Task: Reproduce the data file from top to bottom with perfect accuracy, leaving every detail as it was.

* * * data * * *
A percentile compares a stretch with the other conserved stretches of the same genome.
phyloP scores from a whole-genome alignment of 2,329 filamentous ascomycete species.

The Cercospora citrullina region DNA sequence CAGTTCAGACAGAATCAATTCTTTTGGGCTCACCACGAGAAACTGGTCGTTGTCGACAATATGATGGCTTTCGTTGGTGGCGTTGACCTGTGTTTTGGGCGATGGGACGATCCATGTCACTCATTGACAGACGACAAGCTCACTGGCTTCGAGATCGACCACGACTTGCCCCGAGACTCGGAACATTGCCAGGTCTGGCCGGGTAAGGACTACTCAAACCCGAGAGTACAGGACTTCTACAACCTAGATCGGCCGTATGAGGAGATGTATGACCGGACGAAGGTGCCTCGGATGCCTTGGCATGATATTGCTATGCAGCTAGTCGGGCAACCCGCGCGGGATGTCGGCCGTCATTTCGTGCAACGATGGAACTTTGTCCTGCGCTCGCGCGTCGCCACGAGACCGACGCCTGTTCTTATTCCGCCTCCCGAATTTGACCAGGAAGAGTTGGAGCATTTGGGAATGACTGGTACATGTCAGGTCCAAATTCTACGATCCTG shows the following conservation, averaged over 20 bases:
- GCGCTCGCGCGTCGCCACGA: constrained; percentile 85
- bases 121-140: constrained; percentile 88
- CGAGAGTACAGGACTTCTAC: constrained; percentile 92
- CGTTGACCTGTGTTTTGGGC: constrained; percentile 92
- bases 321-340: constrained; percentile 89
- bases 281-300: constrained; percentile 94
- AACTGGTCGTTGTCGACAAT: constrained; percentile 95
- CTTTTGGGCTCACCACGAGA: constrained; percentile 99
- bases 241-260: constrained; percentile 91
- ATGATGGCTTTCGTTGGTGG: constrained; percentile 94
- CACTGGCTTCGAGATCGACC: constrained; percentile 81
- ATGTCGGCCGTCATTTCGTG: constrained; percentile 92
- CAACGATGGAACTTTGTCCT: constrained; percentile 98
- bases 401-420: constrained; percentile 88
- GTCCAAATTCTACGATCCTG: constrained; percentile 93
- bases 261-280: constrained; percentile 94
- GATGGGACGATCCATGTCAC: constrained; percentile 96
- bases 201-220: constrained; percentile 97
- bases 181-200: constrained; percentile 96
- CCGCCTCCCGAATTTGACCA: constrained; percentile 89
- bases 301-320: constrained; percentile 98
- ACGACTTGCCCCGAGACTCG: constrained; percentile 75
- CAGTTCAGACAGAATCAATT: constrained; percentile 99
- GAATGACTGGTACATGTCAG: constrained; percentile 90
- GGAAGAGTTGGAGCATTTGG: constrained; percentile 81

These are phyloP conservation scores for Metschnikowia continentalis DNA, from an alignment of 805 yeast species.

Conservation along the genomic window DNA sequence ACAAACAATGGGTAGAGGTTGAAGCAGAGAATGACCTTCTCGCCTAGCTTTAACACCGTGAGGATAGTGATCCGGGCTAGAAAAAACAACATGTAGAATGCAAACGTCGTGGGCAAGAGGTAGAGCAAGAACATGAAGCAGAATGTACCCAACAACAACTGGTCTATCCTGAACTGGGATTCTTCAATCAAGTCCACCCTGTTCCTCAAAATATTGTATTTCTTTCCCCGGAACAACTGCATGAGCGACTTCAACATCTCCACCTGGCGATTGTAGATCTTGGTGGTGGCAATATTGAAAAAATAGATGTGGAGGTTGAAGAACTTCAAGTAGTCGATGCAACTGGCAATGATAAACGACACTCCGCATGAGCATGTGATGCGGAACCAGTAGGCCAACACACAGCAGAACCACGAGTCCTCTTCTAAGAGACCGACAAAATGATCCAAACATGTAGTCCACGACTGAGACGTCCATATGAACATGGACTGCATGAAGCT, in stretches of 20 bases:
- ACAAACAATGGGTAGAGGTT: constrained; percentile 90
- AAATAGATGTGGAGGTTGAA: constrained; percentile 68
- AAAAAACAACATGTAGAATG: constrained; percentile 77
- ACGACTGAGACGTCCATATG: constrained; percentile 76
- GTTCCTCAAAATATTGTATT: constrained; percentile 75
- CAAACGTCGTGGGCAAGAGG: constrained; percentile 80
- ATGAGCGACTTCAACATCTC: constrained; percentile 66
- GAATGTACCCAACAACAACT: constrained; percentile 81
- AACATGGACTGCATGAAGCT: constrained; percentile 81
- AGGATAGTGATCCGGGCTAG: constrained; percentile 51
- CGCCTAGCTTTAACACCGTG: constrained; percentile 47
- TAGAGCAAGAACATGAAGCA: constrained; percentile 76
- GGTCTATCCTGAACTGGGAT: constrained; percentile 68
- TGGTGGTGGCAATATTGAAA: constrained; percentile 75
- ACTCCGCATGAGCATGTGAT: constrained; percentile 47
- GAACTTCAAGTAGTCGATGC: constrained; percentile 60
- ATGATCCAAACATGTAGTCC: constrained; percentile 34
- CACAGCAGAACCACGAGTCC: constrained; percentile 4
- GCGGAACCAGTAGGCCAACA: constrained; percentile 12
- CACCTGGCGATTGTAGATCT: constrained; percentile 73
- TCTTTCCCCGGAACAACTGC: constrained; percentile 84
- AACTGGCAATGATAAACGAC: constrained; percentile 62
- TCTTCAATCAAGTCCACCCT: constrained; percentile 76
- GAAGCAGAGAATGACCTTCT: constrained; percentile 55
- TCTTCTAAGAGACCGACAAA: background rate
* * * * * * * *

A percentile compares a stretch with the other conserved stretches of the same genome.
phyloP scores from a whole-genome alignment of 2,329 filamentous ascomycete species.

The Cercospora citrullina region DNA sequence CAGTTCAGACAGAATCAATTCTTTTGGGCTCACCACGAGAAACTGGTCGTTGTCGACAATATGATGGCTTTCGTTGGTGGCGTTGACCTGTGTTTTGGGCGATGGGACGATCCATGTCACTCATTGACAGACGACAAGCTCACTGGCTTCGAGATCGACCACGACTTGCCCCGAGACTCGGAACATTGCCAGGTCTGGCCGGGTAAGGACTACTCAAACCCGAGAGTACAGGACTTCTACAACCTAGATCGGCCGTATGAGGAGATGTATGACCGGACGAAGGTGCCTCGGATGCCTTGGCATGATATTGCTATGCAGCTAGTCGGGCAACCCGCGCGGGATGTCGGCCGTCATTTCGTGCAACGATGGAACTTTGTCCTGCGCTCGCGCGTCGCCACGAGACCGACGCCTGTTCTTATTCCGCCTCCCGAATTTGACCAGGAAGAGTTGGAGCATTTGGGAATGACTGGTACATGTCAGGTCCAAATTCTACGATCCTG shows the following conservation, averaged over 20 bases:
- GCGCTCGCGCGTCGCCACGA: constrained; percentile 85
- bases 121-140: constrained; percentile 88
- CGAGAGTACAGGACTTCTAC: constrained; percentile 92
- CGTTGACCTGTGTTTTGGGC: constrained; percentile 92
- bases 321-340: constrained; percentile 89
- bases 281-300: constrained; percentile 94
- AACTGGTCGTTGTCGACAAT: constrained; percentile 95
- CTTTTGGGCTCACCACGAGA: constrained; percentile 99
- bases 241-260: constrained; percentile 91
- ATGATGGCTTTCGTTGGTGG: constrained; percentile 94
- CACTGGCTTCGAGATCGACC: constrained; percentile 81
- ATGTCGGCCGTCATTTCGTG: constrained; percentile 92
- CAACGATGGAACTTTGTCCT: constrained; percentile 98
- bases 401-420: constrained; percentile 88
- GTCCAAATTCTACGATCCTG: constrained; percentile 93
- bases 261-280: constrained; percentile 94
- GATGGGACGATCCATGTCAC: constrained; percentile 96
- bases 201-220: constrained; percentile 97
- bases 181-200: constrained; percentile 96
- CCGCCTCCCGAATTTGACCA: constrained; percentile 89
- bases 301-320: constrained; percentile 98
- ACGACTTGCCCCGAGACTCG: constrained; percentile 75
- CAGTTCAGACAGAATCAATT: constrained; percentile 99
- GAATGACTGGTACATGTCAG: constrained; percentile 90
- GGAAGAGTTGGAGCATTTGG: constrained; percentile 81

These are phyloP conservation scores for Metschnikowia continentalis DNA, from an alignment of 805 yeast species.

Conservation along the genomic window DNA sequence ACAAACAATGGGTAGAGGTTGAAGCAGAGAATGACCTTCTCGCCTAGCTTTAACACCGTGAGGATAGTGATCCGGGCTAGAAAAAACAACATGTAGAATGCAAACGTCGTGGGCAAGAGGTAGAGCAAGAACATGAAGCAGAATGTACCCAACAACAACTGGTCTATCCTGAACTGGGATTCTTCAATCAAGTCCACCCTGTTCCTCAAAATATTGTATTTCTTTCCCCGGAACAACTGCATGAGCGACTTCAACATCTCCACCTGGCGATTGTAGATCTTGGTGGTGGCAATATTGAAAAAATAGATGTGGAGGTTGAAGAACTTCAAGTAGTCGATGCAACTGGCAATGATAAACGACACTCCGCATGAGCATGTGATGCGGAACCAGTAGGCCAACACACAGCAGAACCACGAGTCCTCTTCTAAGAGACCGACAAAATGATCCAAACATGTAGTCCACGACTGAGACGTCCATATGAACATGGACTGCATGAAGCT, in stretches of 20 bases:
- ACAAACAATGGGTAGAGGTT: constrained; percentile 90
- AAATAGATGTGGAGGTTGAA: constrained; percentile 68
- AAAAAACAACATGTAGAATG: constrained; percentile 77
- ACGACTGAGACGTCCATATG: constrained; percentile 76
- GTTCCTCAAAATATTGTATT: constrained; percentile 75
- CAAACGTCGTGGGCAAGAGG: constrained; percentile 80
- ATGAGCGACTTCAACATCTC: constrained; percentile 66
- GAATGTACCCAACAACAACT: constrained; percentile 81
- AACATGGACTGCATGAAGCT: constrained; percentile 81
- AGGATAGTGATCCGGGCTAG: constrained; percentile 51
- CGCCTAGCTTTAACACCGTG: constrained; percentile 47
- TAGAGCAAGAACATGAAGCA: constrained; percentile 76
- GGTCTATCCTGAACTGGGAT: constrained; percentile 68
- TGGTGGTGGCAATATTGAAA: constrained; percentile 75
- ACTCCGCATGAGCATGTGAT: constrained; percentile 47
- GAACTTCAAGTAGTCGATGC: constrained; percentile 60
- ATGATCCAAACATGTAGTCC: constrained; percentile 34
- CACAGCAGAACCACGAGTCC: constrained; percentile 4
- GCGGAACCAGTAGGCCAACA: constrained; percentile 12
- CACCTGGCGATTGTAGATCT: constrained; percentile 73
- TCTTTCCCCGGAACAACTGC: constrained; percentile 84
- AACTGGCAATGATAAACGAC: constrained; percentile 62
- TCTTCAATCAAGTCCACCCT: constrained; percentile 76
- GAAGCAGAGAATGACCTTCT: constrained; percentile 55
- TCTTCTAAGAGACCGACAAA: background rate